differences. A T and G C

21
DNA Structure
  • Primary genetic material is composed of two
    complementary strands
  • Form a double helix or twisted ladder
  • Sides are sugar phosphate and the steps are base
    pairs
  • Four Bases- 2 Purines Adenine and Guanine and 2
    Pyrimidines- Cytosine and Thymine
  • Asian Guys are Pure!

22
DNA Structure Nucleotides are the building
blocks themselves composed of PBS
Nucleotides-PBS Phosphate (negative charge)
Base (AGCT-Asian Guys Can Teach) Sugar
(deoxyribose-5C) Phosphate-Sugars Connected by
phosphodiester linkages
23
Basic Components of Nucleic Acids
5end Phosphate SugarBase Phosp
hate SugarBase 3end
24
DNA Structure 2 Complimentary, Antiparallel
Strands held together by Base Pairs- H Bonds
.
AT held with 2 H Bonds
GC held with 3 H Bonds
25
Wheres Daddy?
PCR product size (bp)
11
14
Father
12
14
Child 1
8
14
Child 2
11
12
Child 3
8
12
Mother
26
DNA St. Patricks Day Salute to the Molecule of
Heredity From Biology 110- UNC 1993 Steve Lee
  • The molecular structure today
  • Is hereditys DNA
  • With nucleotides
  • completely comprised
  • of a sugar and phosphate and base
  • The bases you see are so keen
  • They include thymine and adenine
  • Cytosine and one more
  • with guanine can store
  • all the info with rungs in between
  • The sides of the ladder you know,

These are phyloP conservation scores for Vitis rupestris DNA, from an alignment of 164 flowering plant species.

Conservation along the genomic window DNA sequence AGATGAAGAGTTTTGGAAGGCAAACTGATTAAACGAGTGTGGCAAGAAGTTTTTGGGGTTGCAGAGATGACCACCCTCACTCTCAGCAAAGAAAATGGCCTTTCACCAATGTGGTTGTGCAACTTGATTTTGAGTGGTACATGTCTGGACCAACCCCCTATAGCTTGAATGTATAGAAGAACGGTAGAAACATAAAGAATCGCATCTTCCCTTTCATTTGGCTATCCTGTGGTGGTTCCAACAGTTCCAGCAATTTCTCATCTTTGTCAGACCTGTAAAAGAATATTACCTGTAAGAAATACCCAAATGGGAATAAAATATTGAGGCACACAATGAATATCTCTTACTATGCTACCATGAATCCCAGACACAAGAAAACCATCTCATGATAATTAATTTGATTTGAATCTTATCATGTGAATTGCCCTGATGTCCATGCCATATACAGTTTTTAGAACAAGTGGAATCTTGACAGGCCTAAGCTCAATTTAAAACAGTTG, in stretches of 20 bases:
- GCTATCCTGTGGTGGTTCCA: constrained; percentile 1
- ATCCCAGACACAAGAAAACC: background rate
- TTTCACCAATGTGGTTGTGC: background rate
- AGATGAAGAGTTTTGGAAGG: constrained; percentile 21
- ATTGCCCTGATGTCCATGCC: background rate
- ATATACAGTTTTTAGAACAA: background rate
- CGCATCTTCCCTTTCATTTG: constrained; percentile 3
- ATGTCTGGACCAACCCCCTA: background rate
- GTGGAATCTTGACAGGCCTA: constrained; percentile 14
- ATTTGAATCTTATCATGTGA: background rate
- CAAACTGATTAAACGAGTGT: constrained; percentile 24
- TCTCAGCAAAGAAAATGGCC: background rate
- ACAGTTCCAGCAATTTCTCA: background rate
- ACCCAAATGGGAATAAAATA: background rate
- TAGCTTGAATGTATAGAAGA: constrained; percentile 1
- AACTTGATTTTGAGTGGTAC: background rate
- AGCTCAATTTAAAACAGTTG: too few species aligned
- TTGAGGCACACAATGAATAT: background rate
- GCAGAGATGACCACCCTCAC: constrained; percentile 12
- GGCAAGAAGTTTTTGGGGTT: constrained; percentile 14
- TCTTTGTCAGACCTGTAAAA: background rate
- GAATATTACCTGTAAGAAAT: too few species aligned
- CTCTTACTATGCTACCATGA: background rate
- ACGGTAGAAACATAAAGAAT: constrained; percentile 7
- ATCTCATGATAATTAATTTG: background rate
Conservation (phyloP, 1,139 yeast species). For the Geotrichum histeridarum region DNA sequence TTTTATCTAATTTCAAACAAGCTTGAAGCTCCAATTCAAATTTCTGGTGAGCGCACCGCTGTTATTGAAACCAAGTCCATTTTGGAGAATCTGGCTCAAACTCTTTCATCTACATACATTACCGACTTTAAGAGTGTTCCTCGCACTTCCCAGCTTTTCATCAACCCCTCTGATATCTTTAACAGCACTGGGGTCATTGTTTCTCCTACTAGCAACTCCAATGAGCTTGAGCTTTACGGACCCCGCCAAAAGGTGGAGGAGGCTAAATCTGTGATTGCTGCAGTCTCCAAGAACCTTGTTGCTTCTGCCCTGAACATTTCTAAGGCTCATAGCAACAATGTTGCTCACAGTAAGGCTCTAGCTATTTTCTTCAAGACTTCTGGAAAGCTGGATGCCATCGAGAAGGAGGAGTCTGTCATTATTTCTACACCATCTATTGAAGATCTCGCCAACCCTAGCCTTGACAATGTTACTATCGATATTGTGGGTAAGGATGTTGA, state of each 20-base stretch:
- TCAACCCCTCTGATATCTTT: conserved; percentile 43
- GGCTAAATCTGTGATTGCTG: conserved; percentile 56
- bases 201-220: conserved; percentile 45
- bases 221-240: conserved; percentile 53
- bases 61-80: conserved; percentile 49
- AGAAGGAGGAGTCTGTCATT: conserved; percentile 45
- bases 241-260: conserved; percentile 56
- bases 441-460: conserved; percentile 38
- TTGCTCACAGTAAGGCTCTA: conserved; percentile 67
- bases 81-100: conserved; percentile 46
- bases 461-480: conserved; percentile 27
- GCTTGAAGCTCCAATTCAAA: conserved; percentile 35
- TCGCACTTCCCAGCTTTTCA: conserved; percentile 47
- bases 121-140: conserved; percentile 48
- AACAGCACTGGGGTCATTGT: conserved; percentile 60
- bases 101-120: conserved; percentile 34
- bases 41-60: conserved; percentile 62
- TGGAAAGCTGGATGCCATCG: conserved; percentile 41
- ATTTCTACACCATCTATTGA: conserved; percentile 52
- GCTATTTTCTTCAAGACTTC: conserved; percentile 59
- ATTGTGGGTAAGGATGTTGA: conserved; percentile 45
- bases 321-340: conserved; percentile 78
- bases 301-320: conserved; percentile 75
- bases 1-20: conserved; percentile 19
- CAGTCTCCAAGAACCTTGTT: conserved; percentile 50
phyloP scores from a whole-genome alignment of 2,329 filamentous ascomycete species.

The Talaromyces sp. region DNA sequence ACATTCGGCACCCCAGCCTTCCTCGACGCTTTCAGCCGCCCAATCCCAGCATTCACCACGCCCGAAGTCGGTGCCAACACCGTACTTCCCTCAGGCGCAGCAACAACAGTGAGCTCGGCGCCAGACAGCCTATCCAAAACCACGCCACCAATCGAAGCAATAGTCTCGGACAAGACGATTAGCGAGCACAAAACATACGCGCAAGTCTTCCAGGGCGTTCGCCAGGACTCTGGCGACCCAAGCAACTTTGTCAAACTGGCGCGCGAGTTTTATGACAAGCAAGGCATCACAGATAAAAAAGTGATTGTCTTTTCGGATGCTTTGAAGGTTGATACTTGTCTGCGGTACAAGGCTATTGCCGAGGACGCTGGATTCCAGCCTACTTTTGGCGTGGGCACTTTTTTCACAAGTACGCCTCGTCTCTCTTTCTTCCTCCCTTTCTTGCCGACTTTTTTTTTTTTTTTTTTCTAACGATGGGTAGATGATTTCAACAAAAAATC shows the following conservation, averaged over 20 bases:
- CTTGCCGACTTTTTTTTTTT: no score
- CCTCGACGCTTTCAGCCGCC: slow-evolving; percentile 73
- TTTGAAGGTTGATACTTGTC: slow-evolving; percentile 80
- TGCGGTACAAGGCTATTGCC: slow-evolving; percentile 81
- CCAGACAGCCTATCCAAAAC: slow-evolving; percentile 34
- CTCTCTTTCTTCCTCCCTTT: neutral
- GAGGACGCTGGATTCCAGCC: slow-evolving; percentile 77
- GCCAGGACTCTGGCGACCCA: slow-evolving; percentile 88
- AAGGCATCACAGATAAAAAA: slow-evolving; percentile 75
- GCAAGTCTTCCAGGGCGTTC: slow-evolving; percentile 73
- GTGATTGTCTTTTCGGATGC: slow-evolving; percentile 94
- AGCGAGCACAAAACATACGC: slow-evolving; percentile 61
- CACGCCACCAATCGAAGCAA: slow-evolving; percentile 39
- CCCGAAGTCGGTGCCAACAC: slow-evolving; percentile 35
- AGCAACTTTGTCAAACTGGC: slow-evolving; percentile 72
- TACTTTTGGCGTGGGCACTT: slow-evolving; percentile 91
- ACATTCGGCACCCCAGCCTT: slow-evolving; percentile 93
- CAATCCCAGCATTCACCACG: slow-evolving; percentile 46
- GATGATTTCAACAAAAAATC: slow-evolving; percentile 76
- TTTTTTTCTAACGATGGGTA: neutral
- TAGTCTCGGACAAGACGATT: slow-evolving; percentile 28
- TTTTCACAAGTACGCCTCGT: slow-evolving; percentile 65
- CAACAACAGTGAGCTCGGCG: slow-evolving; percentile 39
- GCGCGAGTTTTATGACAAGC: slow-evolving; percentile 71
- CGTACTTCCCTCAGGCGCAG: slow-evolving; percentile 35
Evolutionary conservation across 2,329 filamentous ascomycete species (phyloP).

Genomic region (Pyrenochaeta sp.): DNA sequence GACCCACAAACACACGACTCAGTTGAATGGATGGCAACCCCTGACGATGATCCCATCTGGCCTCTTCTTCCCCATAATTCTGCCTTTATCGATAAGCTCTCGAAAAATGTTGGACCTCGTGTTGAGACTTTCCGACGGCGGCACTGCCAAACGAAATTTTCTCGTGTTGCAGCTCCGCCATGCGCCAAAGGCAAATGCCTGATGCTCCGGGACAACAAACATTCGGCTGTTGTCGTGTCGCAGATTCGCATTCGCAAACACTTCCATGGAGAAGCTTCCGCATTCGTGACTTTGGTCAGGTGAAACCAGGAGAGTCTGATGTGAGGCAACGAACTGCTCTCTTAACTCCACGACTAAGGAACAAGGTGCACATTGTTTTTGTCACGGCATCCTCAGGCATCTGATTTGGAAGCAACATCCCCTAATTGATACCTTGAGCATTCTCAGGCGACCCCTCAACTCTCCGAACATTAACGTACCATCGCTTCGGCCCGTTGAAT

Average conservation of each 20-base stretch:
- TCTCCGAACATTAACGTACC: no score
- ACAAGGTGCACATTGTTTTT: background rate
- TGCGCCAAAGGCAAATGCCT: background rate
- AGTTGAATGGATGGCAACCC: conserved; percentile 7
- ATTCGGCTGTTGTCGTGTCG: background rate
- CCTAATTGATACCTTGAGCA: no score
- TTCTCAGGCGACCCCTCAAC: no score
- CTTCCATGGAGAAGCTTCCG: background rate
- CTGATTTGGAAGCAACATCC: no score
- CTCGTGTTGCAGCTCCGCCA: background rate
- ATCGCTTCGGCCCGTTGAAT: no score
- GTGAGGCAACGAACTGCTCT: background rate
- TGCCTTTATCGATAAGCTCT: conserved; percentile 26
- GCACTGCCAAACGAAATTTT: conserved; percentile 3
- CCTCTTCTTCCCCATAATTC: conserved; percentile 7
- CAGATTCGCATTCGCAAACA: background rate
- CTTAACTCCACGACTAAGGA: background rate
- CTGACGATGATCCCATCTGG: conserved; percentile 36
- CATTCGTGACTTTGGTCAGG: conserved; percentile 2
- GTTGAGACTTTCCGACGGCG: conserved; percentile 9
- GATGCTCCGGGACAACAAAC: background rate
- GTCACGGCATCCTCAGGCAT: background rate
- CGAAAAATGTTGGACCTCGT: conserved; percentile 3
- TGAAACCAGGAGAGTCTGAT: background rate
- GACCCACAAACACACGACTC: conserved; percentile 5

• are sugar and phosphate which show
  • that Franklin was right
  • double helix is tight
  • ten base pairs per turn in a row

Adenine and thymine can base pair Forming two
hydrogen bonds for one stair Cytosine and
guanine pair with three in between and are equal
in size when compared DNA strands are just not
the same One is coding and one is called lame
(anticoding) They are opposite in direction and
this is called antiparallel in name Complimentary
nature of strands lets replication proceed just
as planned with A paring to T and G pairing to
C the fidelity is precise and quite grand
27
Summary 1
  • Why study DNA
  • Law enforcement, evolution, agricultural, and
    human applications-medical diagnostics
  • DNA Biology and Genetics
  • DNA is contained in cells the basic unit of life
  • Found in nuclei, mitochondria and chloroplasts
  • Organized in chromosomes. Located at positions
    called loci and come in different forms or
    alleles.
  • Homozygous if the same, heterozygous if different
  • Alleles segregate independently and assort
    randomly when on different chromosomes. Random
    assortment is desired for forensic DNA loci.
  • DNA Function and Structure
  • DeoxyriboNucleic Acid blueprints of life
  • Replication, Information storage and mutation
    RIM
  • Central Dogma
  • DNA-------gtRNA------gtprotein
  • transcription translation

28
Summary 2
  • DNA Structure and Function continued
  • Bases of DNA are Adenine, Guanine, Cytosine and
    Thymine- Asian Guys Can Teach AGCT
  • Base pairing is A to T and G to C- DNA is where
    its AT
  • Sequence of Bases Store information- Like the
    sequence of numbers in a Phone Number
  • Nucleotides are the building blocks (dNTPs)
    themselves made of phosphate base and sugar PBS-